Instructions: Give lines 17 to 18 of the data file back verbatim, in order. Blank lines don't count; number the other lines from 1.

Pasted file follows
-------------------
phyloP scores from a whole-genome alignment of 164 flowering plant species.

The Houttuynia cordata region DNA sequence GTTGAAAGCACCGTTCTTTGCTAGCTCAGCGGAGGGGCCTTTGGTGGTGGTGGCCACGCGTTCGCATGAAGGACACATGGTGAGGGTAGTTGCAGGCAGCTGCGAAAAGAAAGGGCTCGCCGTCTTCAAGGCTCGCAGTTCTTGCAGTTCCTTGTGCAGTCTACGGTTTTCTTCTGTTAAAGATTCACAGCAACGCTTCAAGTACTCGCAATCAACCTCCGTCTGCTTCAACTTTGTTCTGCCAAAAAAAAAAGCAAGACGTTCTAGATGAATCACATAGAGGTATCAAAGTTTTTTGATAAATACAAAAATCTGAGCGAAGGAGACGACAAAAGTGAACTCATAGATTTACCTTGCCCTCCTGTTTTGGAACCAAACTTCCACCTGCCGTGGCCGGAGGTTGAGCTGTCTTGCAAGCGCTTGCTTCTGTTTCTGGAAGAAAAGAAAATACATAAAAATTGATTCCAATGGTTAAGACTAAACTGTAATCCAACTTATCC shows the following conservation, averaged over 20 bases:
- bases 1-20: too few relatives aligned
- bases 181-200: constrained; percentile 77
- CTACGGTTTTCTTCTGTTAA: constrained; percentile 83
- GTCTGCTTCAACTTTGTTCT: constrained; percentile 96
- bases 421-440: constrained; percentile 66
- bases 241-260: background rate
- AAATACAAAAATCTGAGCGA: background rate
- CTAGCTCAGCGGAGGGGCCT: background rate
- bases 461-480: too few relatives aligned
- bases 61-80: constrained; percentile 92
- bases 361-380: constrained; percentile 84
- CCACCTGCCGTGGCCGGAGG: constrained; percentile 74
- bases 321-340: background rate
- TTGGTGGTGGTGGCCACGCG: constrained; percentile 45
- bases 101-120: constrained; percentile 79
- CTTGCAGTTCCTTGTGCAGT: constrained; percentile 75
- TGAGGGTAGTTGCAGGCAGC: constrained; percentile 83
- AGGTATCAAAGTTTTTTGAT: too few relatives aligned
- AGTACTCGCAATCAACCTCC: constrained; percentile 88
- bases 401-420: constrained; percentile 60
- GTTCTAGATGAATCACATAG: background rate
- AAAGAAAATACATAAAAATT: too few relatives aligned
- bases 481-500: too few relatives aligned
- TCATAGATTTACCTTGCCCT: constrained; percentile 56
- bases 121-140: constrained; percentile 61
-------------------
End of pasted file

- bases 101-120: constrained; percentile 79
- CTTGCAGTTCCTTGTGCAGT: constrained; percentile 75